I guess at the end of the day I'd rather that people do their best to try to help.  I'm probably overly optimistic, but I believe if we all do our best to help each other and stop the bad guys things will work out better than if we all try to help ourselves by running and hiding.  If I fail while I'm trying I can live with that.  If I succeed in running away only to leave others behind to die I don't think I could.

If others are trying and they end up hurting or killing me I'm OK with that.  It happens in the best of situations.  There's no way to prevent it in one like this.  You're right in saying that we'd be severely hampered by lack of communication and cooperation.  Friendly fire claims lives even in troops that train together for years and remain in constant communication.  In situations like the one presented it's much more likely.

When all's said and done we're all better for having pondered these things beforehand.  Whether you're going to try to fight back, run and hide, or help others escape it's better to have decided that beforehand so that you can recover and act more quickly when the attack starts.  You're right in saying that people panic and freeze.  It's going to happen, and it's impossible to predict which of us is going to have that reaction until we're in that situation.  All we can do is attempt to minimize the possibility as much as possible.  Having a preplanned course of action is the best way I know of to minimize that risk.

Heaven forbid any of us find ourselves in one of these situations.


We have some fundamental differences in out approaches, but there are several things we agree on that are very important.  It's clear both of us (& all of us reading this post) believe it's important to think about such a scenario, even if it is wholly academic in nature (& I truly hope it is, for all of us, merely an academic exercise).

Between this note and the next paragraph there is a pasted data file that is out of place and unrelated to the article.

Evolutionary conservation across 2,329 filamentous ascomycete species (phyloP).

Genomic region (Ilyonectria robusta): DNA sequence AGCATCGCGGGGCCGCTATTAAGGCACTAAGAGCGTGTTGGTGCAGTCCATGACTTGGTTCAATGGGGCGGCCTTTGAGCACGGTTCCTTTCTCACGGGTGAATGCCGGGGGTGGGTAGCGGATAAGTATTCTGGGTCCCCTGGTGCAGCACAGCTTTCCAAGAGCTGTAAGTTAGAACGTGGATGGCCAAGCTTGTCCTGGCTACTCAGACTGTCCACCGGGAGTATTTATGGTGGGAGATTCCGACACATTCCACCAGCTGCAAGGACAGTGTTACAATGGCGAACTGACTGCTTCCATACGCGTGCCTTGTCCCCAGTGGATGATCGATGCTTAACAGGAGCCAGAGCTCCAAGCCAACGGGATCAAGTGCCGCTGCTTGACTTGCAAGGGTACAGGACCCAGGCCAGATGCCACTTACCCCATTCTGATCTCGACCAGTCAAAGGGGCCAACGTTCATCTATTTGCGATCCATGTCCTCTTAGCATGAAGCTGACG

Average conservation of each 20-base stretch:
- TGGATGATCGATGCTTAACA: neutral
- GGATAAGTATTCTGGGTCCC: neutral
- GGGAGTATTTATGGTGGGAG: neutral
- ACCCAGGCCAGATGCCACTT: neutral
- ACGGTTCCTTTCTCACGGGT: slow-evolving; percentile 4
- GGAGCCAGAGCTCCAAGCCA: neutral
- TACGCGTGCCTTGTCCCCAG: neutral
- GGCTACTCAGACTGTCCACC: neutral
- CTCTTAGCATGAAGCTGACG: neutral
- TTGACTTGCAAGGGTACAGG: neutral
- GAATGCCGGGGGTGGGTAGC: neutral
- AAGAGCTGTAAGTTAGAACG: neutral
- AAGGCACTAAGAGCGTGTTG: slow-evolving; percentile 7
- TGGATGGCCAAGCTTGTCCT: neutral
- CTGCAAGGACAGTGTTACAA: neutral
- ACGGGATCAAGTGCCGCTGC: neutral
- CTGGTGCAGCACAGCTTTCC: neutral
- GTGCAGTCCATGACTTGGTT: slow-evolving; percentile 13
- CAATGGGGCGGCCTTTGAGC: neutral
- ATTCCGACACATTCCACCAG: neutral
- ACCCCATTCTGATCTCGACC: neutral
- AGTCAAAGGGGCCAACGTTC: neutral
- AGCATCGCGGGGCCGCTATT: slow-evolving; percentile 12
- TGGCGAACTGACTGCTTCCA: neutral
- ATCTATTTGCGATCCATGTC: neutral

Next, I agree completely that it's important to help others.  As a father with young children, the most important thing to me is their safety & welfare.  If they're at the mall with me, my primary objective is to get them safely out of the situation.  If I start firing & they're with me, I'm a target, but they're targets too.  If I provide cover & tell them to run, I won't have any idea what happened to them in the next several, but crucial, minutes, & I may die never knowing if I helped them or set them up to get killed.  Neither scenario furthers my mission as a father.  

And if they're not at the mall with me, it's equally important for me to come home to them, alive.

Also, along with thinking about the scenario, & others like it, is preparing for it, mentally & tactically.  If you're already scoping out exits as a matter of habit, you'll be better off in such a situation.  but not just this situation, but any situation where it's important to leave unnoticed -- even if that means evading someone you just would rather not have see you.

And last but far from least, the fact that we can talk about this with each other, & everyone else here, whatever our disagreements, we keep talking because we're actually giving each other a lot of credit & benefit of the doubt.  And we're not assuming the other is an [expletive deleted] simply because we disagree on some things.  It's pretty incredible what differences can be discussed when not assuming the worst of the other person.

And for that, Cory, I thank you.


One thing I note in this discussion that I dont know I had given much thought to previously.  As our children grow and we become empty nesters our thought processes seem to change.  As I read your last reply, it took me back to having small children with me and at home.  Trust me when I tell you my priorities in this situation would have been different.  I would have been thinking one thing only, how do I get them safe!

So I guess I have become the old fart willing to take a stand and sacrifice myself if need be to keep safe anyone I can

There are a few assumptions to be addressed. First, although they may not be dressed in easily identified terrorist uniforms, they will be the ones killing victims. Second, they will likely be using semi-automatic rifles.

Since the only mall I go to that has a Dillard's is in Flagstaff, I would be carrying my Glock 32 and an extra high cap magazine. I would use cover or at least concealment and start firing at the longest range that I am comfortable with. I would be shooting for the lower abdomen. There are a lot of structures there to be disrupted and if you get a little low, a leg shot isn't too bad, especially if you hit a bone. Oh, the reason? Body armor. The possibility of an over penetration and injury of a bystander is unlikely since anyone behind the shooter(s) is very likely dead or dying.